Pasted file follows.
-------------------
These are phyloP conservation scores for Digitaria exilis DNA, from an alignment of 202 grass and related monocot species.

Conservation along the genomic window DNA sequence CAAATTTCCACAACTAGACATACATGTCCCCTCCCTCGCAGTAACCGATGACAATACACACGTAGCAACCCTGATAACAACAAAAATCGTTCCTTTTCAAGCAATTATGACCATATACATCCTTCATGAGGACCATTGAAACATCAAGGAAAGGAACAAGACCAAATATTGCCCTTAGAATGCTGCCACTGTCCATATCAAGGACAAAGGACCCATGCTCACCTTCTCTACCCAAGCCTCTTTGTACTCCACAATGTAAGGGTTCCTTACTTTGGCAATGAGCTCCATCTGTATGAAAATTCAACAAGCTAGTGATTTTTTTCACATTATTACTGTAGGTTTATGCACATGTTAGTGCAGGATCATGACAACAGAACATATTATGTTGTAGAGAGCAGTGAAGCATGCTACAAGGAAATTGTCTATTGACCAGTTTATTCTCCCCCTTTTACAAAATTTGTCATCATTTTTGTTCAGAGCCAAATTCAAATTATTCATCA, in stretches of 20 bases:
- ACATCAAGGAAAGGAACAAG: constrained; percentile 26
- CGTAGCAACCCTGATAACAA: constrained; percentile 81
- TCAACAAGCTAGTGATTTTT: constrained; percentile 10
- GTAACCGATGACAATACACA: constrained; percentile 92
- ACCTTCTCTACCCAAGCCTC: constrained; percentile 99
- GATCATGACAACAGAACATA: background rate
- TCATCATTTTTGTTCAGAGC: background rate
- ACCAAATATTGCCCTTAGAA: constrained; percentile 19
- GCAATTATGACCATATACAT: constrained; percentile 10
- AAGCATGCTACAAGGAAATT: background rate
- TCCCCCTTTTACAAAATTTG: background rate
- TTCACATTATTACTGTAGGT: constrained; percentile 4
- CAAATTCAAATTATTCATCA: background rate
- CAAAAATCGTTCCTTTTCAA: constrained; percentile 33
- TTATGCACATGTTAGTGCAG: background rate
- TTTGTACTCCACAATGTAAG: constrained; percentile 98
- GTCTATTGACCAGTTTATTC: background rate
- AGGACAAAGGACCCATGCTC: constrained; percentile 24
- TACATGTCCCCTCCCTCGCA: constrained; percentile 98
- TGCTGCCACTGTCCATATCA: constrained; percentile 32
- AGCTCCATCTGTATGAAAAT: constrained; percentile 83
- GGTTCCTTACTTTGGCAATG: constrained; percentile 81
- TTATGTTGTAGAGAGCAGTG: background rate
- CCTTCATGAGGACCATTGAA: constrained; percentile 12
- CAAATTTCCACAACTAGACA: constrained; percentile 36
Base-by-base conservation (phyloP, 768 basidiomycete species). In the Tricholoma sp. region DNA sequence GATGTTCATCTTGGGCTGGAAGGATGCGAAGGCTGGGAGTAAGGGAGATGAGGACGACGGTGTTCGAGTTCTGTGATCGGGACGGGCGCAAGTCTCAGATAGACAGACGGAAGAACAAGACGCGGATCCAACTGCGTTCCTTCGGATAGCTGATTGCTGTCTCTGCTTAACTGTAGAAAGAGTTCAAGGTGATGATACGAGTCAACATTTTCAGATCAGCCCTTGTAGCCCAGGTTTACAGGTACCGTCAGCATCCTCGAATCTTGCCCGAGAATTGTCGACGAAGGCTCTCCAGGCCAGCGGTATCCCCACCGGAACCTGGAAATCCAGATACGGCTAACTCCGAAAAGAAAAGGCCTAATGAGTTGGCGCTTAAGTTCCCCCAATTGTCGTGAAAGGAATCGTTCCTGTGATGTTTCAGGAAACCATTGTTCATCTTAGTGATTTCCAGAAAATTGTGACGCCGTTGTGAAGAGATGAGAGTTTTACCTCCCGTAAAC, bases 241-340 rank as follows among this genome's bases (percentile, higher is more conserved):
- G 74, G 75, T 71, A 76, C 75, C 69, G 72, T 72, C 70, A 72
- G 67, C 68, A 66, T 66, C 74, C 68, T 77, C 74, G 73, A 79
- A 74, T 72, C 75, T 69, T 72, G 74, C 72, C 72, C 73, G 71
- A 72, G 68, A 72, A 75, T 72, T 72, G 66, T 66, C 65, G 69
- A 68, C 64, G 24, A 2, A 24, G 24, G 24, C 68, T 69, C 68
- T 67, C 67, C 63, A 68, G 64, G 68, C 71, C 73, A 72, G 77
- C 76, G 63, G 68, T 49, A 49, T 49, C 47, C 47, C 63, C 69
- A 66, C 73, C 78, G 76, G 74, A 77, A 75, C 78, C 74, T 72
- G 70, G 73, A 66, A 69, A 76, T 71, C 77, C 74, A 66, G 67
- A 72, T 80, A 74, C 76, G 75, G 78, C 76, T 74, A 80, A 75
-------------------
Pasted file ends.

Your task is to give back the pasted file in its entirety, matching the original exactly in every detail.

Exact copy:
These are phyloP conservation scores for Digitaria exilis DNA, from an alignment of 202 grass and related monocot species.

Conservation along the genomic window DNA sequence CAAATTTCCACAACTAGACATACATGTCCCCTCCCTCGCAGTAACCGATGACAATACACACGTAGCAACCCTGATAACAACAAAAATCGTTCCTTTTCAAGCAATTATGACCATATACATCCTTCATGAGGACCATTGAAACATCAAGGAAAGGAACAAGACCAAATATTGCCCTTAGAATGCTGCCACTGTCCATATCAAGGACAAAGGACCCATGCTCACCTTCTCTACCCAAGCCTCTTTGTACTCCACAATGTAAGGGTTCCTTACTTTGGCAATGAGCTCCATCTGTATGAAAATTCAACAAGCTAGTGATTTTTTTCACATTATTACTGTAGGTTTATGCACATGTTAGTGCAGGATCATGACAACAGAACATATTATGTTGTAGAGAGCAGTGAAGCATGCTACAAGGAAATTGTCTATTGACCAGTTTATTCTCCCCCTTTTACAAAATTTGTCATCATTTTTGTTCAGAGCCAAATTCAAATTATTCATCA, in stretches of 20 bases:
- ACATCAAGGAAAGGAACAAG: constrained; percentile 26
- CGTAGCAACCCTGATAACAA: constrained; percentile 81
- TCAACAAGCTAGTGATTTTT: constrained; percentile 10
- GTAACCGATGACAATACACA: constrained; percentile 92
- ACCTTCTCTACCCAAGCCTC: constrained; percentile 99
- GATCATGACAACAGAACATA: background rate
- TCATCATTTTTGTTCAGAGC: background rate
- ACCAAATATTGCCCTTAGAA: constrained; percentile 19
- GCAATTATGACCATATACAT: constrained; percentile 10
- AAGCATGCTACAAGGAAATT: background rate
- TCCCCCTTTTACAAAATTTG: background rate
- TTCACATTATTACTGTAGGT: constrained; percentile 4
- CAAATTCAAATTATTCATCA: background rate
- CAAAAATCGTTCCTTTTCAA: constrained; percentile 33
- TTATGCACATGTTAGTGCAG: background rate
- TTTGTACTCCACAATGTAAG: constrained; percentile 98
- GTCTATTGACCAGTTTATTC: background rate
- AGGACAAAGGACCCATGCTC: constrained; percentile 24
- TACATGTCCCCTCCCTCGCA: constrained; percentile 98
- TGCTGCCACTGTCCATATCA: constrained; percentile 32
- AGCTCCATCTGTATGAAAAT: constrained; percentile 83
- GGTTCCTTACTTTGGCAATG: constrained; percentile 81
- TTATGTTGTAGAGAGCAGTG: background rate
- CCTTCATGAGGACCATTGAA: constrained; percentile 12
- CAAATTTCCACAACTAGACA: constrained; percentile 36
Base-by-base conservation (phyloP, 768 basidiomycete species). In the Tricholoma sp. region DNA sequence GATGTTCATCTTGGGCTGGAAGGATGCGAAGGCTGGGAGTAAGGGAGATGAGGACGACGGTGTTCGAGTTCTGTGATCGGGACGGGCGCAAGTCTCAGATAGACAGACGGAAGAACAAGACGCGGATCCAACTGCGTTCCTTCGGATAGCTGATTGCTGTCTCTGCTTAACTGTAGAAAGAGTTCAAGGTGATGATACGAGTCAACATTTTCAGATCAGCCCTTGTAGCCCAGGTTTACAGGTACCGTCAGCATCCTCGAATCTTGCCCGAGAATTGTCGACGAAGGCTCTCCAGGCCAGCGGTATCCCCACCGGAACCTGGAAATCCAGATACGGCTAACTCCGAAAAGAAAAGGCCTAATGAGTTGGCGCTTAAGTTCCCCCAATTGTCGTGAAAGGAATCGTTCCTGTGATGTTTCAGGAAACCATTGTTCATCTTAGTGATTTCCAGAAAATTGTGACGCCGTTGTGAAGAGATGAGAGTTTTACCTCCCGTAAAC, bases 241-340 rank as follows among this genome's bases (percentile, higher is more conserved):
- G 74, G 75, T 71, A 76, C 75, C 69, G 72, T 72, C 70, A 72
- G 67, C 68, A 66, T 66, C 74, C 68, T 77, C 74, G 73, A 79
- A 74, T 72, C 75, T 69, T 72, G 74, C 72, C 72, C 73, G 71
- A 72, G 68, A 72, A 75, T 72, T 72, G 66, T 66, C 65, G 69
- A 68, C 64, G 24, A 2, A 24, G 24, G 24, C 68, T 69, C 68
- T 67, C 67, C 63, A 68, G 64, G 68, C 71, C 73, A 72, G 77
- C 76, G 63, G 68, T 49, A 49, T 49, C 47, C 47, C 63, C 69
- A 66, C 73, C 78, G 76, G 74, A 77, A 75, C 78, C 74, T 72
- G 70, G 73, A 66, A 69, A 76, T 71, C 77, C 74, A 66, G 67
- A 72, T 80, A 74, C 76, G 75, G 78, C 76, T 74, A 80, A 75